Read more on the use of LiDAR for disaster response and to help speed up the rebuilding of structures after hurricane damage.

LiDAR being used to scan vast areas and uncover vast Mayan temples

LiDAR Can Rediscover Lost History

As well as helping to preserve sites and artefacts for future generations, LiDAR is helping us rediscover lost history too. LiDAR makes scanning at scale simple, which means vast areas can be covered easily. Being able to map such expansive areas reveals patterns or features that would be missed without being able to see smaller sections as a whole.

Picking these features out takes a trained eye, and archaeologists are excited about the ways that LiDAR could open up forgotten worlds to them. In 2016, a group of archaeologists mapped out a Mayan city in Guatemala and not only did they discover lost areas of the city, but they were also able to learn more about the society that lived there.

LiDAR can be used to create Smart Cities to allow virtual planning and development

It’s A Key Component in Creating ‘Smart Cities’

LiDAR scanners proved invaluable in the creation of Virtual Singapore – a dynamic 3D digital model of the country. Perhaps, the most ambitious digital twin project in the world, Virtual Singapore is a fully realised virtual recreation of the city. It is accessible to the public, businesses, and government agencies and can be used to plan out anything from emergency evacuations to a lively night out with friends.

A variety of scanning methods were used to create this digital model, but LiDAR turned out to be essential when it became apparent that aerial images were missing massive chunks of the city. The lower floors of Singapore’s soaring apartment blocks were missed by other scanning methods but were considered vital to capture as they are popular community hubs and essential spots for city culture.

Thanks to the use of handheld scanners, quick, accurate scans could be taken that allows these important sections of these buildings (and society) to be easily included in the digital twin with absolute accuracy.

Read more about Virtual Singapore.

It’s Used By NASA to Profile the Entire Earth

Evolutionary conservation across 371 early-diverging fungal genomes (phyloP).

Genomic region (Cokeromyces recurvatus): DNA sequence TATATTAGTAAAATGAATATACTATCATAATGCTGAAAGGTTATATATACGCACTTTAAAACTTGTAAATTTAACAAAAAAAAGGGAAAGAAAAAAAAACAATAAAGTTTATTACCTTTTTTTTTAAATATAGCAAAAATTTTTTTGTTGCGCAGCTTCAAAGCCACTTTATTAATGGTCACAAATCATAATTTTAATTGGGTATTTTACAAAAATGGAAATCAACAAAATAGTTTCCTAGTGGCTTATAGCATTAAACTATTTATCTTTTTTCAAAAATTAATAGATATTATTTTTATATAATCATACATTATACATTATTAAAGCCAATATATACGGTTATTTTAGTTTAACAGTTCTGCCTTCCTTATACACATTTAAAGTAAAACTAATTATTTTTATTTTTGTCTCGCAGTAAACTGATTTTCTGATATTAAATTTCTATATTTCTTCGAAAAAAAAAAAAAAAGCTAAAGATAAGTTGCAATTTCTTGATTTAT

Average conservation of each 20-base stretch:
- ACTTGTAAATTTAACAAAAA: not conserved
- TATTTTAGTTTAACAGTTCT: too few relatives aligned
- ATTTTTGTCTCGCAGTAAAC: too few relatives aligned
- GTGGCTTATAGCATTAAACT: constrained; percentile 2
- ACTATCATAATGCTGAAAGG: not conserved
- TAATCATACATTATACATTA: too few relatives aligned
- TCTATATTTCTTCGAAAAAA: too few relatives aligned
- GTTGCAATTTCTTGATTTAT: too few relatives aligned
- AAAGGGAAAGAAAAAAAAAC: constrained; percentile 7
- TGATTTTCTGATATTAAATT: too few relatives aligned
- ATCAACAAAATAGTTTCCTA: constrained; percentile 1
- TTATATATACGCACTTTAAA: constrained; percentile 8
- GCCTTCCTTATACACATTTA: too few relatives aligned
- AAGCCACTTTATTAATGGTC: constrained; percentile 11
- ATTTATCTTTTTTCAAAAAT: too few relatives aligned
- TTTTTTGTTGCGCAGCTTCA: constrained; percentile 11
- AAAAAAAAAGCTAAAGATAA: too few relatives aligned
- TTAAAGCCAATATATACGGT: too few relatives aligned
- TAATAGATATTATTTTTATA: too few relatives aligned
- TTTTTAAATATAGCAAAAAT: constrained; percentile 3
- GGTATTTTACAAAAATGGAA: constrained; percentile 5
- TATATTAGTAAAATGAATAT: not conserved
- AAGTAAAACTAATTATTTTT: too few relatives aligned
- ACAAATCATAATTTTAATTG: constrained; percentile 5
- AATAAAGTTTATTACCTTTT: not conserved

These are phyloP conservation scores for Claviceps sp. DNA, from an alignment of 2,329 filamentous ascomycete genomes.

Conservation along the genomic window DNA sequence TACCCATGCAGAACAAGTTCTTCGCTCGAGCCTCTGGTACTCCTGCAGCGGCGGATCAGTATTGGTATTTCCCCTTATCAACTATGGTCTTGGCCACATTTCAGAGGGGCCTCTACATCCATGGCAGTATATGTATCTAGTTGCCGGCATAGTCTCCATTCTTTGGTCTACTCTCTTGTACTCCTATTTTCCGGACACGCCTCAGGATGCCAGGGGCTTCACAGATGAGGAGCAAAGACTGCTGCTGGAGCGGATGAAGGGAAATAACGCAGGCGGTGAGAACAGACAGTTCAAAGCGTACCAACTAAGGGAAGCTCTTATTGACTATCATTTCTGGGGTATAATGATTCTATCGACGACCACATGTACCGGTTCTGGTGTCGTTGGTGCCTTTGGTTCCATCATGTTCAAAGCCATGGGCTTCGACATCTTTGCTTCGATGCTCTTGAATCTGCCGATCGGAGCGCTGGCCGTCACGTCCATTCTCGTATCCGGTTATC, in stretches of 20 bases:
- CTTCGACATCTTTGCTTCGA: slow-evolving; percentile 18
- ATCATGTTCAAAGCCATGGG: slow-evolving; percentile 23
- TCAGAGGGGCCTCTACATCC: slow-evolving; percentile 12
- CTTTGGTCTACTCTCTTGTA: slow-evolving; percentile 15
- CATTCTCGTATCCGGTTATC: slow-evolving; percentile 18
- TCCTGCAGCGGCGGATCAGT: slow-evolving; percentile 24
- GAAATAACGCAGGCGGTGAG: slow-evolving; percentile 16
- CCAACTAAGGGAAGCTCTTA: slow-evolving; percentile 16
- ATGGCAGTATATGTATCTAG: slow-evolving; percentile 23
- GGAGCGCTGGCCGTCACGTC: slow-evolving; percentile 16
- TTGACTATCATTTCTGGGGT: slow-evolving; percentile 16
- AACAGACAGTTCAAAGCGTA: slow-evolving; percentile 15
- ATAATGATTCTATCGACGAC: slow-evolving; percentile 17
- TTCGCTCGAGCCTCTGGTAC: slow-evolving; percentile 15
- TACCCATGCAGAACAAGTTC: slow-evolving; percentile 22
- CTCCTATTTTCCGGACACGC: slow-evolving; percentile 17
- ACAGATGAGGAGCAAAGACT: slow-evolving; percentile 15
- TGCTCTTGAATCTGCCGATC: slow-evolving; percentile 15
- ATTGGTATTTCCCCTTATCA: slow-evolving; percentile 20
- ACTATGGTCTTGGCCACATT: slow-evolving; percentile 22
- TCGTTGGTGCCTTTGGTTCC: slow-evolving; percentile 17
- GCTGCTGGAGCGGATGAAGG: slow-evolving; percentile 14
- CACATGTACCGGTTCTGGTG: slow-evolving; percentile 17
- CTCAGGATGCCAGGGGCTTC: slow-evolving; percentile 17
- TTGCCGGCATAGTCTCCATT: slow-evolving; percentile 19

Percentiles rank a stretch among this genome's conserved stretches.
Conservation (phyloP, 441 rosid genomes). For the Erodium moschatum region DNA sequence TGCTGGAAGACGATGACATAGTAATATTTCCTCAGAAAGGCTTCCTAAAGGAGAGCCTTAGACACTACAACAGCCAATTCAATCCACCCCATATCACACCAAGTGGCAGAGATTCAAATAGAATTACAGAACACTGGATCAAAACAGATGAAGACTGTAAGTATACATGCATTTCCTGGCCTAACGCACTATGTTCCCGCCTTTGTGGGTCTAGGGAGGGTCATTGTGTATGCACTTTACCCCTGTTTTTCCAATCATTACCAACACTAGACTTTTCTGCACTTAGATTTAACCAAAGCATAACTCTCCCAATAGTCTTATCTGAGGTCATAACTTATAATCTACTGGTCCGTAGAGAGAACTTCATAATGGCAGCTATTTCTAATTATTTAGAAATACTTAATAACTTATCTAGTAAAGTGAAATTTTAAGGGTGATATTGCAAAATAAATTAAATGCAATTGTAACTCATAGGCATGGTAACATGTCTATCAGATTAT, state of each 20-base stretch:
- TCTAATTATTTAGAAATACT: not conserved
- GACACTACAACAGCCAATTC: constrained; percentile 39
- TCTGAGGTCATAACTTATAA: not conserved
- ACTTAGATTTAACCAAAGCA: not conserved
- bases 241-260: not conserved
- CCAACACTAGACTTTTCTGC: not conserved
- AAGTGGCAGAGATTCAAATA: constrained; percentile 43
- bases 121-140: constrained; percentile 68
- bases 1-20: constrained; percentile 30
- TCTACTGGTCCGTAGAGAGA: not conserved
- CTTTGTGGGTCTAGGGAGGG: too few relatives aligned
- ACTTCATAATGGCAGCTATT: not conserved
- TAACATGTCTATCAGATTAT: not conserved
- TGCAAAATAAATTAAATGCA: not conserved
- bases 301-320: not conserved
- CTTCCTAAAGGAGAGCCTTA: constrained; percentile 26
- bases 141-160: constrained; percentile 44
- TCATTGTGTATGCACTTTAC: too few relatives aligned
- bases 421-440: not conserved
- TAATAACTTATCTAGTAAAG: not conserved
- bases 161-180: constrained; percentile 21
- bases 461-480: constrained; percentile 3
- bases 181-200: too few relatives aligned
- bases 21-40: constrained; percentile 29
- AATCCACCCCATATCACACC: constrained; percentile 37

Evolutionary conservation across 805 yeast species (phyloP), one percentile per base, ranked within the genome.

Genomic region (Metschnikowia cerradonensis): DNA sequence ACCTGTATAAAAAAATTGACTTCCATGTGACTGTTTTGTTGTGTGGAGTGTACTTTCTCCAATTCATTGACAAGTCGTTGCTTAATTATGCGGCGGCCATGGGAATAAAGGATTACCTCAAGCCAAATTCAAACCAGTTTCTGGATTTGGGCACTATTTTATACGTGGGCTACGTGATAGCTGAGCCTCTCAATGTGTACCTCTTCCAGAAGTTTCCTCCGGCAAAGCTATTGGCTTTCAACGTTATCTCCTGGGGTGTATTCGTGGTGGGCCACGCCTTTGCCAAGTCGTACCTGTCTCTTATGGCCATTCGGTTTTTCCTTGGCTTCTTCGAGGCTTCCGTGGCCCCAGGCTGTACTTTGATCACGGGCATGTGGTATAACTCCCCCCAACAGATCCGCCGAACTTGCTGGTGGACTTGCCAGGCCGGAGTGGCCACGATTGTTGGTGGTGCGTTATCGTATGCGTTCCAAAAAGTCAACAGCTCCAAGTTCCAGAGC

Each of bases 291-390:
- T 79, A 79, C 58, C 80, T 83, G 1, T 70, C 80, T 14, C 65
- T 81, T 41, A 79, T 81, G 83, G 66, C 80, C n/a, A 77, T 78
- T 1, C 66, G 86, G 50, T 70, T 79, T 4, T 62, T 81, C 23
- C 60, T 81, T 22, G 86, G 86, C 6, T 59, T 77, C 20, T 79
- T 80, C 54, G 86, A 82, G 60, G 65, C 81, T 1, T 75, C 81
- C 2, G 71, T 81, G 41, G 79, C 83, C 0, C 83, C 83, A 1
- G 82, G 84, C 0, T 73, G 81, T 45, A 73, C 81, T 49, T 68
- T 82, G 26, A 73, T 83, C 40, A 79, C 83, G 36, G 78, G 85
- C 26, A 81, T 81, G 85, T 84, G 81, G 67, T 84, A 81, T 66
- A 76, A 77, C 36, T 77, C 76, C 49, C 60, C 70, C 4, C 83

As well as exploring space, one of NASA’s key jobs is measuring the earth’s atmosphere and oceans. They monitor the air pollution that humans create through traffic, machinery and fossil fuel burning. This helps them (and us) better understand the impact of this pollution, as well as identify the areas suffering most.

Using LiDAR allows NASA to monitor the conditions around the entire world, and their essential research is used to inform climate change policies in many countries.

As already mentioned, NASA were actually early adopters of LiDAR technology too, using it for ground-based research as far back as 1970. Their first major space project began in 1994, using an instrument called ‘LITE’ (Lidar In-Space Technology Experiment). As with their modern LiDAR systems, this was used to measure cloud cover as part of the Space Shuttle Discovery.

Learn about how NASA uses LiDAR.

LiDAR is used in autonomous vehicles to detect road users, hazards and obstacles

LiDAR Detection Makes ‘Uncrashable Cars’ Possible

LiDAR is a key component in self-driving or autonomous cars. Sensors are mounted to the front of cars, with projects lasers sending pulses of light to detect potential hazards including other vehicles, pedestrians and obstacles.

The further LiDAR technology evolves, the safer and more reliable these autonomous vehicles will become. One company is already using an advanced system that emits laser waves that are 50% longer than standard, greatly increasing the LiDAR sensitivity and range. With this technology available, the chances of developing an ‘uncrashable car’ are moving from possible to probable.

Read about LiDAR’s application in the development of autonomous vehicles.

LiDAR: What’s Next?

Of course, though we call it ‘modern’ technology, LiDAR is not all that new. In the early days, it was not widely used, but the development of handheld scanners and improvements in the software that support them have seen its use soar over the last couple of decades.

The applications for LiDAR scanning are endless. As this technology develops, we’re likely to hear much more about LiDAR in our everyday lives. But as you can see, it’s already out there doing so many exciting things across the globe.

Want to try GeoSLAM LiDAR for yourself?

Find your local dealer to arrange a demonstration.